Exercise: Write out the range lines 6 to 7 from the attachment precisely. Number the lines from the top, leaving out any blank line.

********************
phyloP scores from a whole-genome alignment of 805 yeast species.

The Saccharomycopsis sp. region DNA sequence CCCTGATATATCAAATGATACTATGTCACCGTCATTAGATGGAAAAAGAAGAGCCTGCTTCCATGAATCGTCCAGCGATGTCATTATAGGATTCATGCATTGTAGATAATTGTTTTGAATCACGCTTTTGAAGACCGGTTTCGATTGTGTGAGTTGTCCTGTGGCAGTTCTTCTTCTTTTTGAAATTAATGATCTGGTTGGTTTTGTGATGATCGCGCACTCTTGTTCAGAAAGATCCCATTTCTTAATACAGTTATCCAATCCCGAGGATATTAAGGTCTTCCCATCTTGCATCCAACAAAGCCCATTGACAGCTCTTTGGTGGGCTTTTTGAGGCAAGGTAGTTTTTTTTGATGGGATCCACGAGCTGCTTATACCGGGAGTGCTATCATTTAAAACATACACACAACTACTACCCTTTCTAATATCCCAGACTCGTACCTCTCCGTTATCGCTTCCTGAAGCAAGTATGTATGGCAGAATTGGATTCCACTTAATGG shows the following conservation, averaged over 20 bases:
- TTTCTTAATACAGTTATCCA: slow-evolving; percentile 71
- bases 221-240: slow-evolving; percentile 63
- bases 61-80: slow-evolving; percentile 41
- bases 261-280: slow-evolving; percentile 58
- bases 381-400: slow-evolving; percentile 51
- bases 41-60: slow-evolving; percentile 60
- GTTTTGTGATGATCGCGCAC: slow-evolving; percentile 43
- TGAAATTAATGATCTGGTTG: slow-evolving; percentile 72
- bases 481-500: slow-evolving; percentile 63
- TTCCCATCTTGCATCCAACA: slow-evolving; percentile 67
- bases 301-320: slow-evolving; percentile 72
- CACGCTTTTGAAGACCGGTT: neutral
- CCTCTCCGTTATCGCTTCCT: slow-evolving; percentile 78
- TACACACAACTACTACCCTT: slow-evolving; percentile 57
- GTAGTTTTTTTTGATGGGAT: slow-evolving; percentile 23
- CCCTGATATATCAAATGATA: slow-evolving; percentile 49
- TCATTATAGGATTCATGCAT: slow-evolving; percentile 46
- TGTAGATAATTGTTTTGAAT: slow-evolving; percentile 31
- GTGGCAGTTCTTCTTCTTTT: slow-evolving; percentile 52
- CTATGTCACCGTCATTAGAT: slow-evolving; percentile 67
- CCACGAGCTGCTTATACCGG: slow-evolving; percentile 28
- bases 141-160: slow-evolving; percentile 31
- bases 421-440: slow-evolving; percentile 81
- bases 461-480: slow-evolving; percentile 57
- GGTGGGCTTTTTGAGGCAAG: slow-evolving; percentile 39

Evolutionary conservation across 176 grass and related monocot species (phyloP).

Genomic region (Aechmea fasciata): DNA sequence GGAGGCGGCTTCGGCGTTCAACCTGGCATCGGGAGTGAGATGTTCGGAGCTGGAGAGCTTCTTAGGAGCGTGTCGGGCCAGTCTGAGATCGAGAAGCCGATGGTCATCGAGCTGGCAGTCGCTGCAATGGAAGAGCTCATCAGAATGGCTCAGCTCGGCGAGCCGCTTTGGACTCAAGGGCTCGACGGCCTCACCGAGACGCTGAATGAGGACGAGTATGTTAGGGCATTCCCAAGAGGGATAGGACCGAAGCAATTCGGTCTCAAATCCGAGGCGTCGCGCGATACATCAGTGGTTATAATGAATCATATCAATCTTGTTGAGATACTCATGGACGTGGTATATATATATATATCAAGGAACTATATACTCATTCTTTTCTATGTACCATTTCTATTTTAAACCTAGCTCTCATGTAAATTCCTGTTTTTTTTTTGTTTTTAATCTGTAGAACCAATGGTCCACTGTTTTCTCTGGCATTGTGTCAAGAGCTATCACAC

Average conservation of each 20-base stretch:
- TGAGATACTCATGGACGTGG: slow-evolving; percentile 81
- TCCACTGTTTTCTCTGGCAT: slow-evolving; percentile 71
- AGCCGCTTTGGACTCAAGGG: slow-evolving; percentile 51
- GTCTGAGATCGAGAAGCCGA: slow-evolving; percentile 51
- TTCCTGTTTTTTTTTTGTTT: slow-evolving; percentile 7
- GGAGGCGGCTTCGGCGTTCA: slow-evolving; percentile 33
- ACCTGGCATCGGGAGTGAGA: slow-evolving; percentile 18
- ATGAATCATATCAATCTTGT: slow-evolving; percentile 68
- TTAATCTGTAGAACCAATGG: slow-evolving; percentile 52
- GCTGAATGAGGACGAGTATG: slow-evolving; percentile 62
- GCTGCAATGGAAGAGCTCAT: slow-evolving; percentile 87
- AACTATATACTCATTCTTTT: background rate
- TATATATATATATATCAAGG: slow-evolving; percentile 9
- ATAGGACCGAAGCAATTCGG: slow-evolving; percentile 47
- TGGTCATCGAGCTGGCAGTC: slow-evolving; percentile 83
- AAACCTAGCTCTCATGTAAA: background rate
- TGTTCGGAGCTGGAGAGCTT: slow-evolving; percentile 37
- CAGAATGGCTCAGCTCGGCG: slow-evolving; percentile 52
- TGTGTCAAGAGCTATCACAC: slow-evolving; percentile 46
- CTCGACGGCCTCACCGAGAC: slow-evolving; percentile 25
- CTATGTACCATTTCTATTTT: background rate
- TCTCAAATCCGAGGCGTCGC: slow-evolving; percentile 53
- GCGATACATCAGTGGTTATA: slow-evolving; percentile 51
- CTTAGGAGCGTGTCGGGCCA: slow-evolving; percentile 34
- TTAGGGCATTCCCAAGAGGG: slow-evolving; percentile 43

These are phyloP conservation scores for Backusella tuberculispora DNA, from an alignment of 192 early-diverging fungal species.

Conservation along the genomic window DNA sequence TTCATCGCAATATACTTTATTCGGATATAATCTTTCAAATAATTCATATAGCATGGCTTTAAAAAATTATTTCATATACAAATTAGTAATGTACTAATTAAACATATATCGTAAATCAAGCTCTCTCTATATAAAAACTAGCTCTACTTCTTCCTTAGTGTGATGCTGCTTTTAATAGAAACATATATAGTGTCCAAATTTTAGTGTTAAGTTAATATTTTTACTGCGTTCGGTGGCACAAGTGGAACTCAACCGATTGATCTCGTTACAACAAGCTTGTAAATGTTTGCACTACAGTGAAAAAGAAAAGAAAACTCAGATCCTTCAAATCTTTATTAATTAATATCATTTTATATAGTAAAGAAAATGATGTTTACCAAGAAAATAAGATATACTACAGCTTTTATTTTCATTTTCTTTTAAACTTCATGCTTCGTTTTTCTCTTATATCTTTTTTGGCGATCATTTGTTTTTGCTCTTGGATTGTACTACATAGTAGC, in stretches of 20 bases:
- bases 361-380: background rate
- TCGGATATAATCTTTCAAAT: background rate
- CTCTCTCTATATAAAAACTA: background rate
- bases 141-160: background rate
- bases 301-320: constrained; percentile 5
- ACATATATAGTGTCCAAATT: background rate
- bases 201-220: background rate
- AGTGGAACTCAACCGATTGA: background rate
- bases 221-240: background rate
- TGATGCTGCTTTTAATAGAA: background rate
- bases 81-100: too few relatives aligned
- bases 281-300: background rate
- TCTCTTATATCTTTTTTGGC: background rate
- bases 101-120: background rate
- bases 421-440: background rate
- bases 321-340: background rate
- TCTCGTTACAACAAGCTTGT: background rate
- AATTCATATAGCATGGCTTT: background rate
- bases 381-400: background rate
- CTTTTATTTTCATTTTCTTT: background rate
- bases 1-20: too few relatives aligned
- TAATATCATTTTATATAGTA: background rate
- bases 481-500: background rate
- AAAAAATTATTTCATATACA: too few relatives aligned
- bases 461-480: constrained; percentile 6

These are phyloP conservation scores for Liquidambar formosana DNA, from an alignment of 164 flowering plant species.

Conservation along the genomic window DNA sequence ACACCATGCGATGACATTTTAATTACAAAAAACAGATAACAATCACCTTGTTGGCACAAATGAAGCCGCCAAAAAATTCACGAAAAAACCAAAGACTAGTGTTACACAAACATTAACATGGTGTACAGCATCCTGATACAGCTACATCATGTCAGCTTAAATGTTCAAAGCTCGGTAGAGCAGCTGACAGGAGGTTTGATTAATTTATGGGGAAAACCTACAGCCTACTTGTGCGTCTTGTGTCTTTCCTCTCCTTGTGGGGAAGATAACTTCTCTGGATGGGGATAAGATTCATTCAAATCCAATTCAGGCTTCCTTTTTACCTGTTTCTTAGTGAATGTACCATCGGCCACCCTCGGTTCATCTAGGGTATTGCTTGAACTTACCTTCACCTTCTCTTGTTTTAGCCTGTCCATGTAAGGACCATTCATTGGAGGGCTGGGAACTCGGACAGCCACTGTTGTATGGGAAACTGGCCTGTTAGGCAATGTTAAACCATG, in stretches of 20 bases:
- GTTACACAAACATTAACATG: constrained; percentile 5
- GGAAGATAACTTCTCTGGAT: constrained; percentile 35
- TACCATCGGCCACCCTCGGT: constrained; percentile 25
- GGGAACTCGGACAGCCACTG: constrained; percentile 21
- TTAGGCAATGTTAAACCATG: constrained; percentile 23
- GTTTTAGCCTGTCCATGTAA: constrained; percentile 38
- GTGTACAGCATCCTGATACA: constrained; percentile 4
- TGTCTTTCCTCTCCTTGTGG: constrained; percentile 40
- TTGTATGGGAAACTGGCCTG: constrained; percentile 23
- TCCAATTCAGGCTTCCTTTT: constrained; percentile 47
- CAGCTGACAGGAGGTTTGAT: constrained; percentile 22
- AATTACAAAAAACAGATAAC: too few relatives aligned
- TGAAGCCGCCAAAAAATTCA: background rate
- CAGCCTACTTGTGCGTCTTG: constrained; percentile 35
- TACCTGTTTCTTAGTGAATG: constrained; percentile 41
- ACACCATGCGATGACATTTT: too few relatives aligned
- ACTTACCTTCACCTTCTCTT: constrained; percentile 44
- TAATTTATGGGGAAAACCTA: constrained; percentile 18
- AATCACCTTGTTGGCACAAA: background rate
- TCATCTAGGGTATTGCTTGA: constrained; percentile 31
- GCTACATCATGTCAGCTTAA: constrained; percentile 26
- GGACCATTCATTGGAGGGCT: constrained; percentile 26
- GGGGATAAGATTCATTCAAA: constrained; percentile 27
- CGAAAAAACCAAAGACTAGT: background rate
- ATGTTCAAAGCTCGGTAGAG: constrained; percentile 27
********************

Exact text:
- bases 261-280: slow-evolving; percentile 58
- bases 381-400: slow-evolving; percentile 51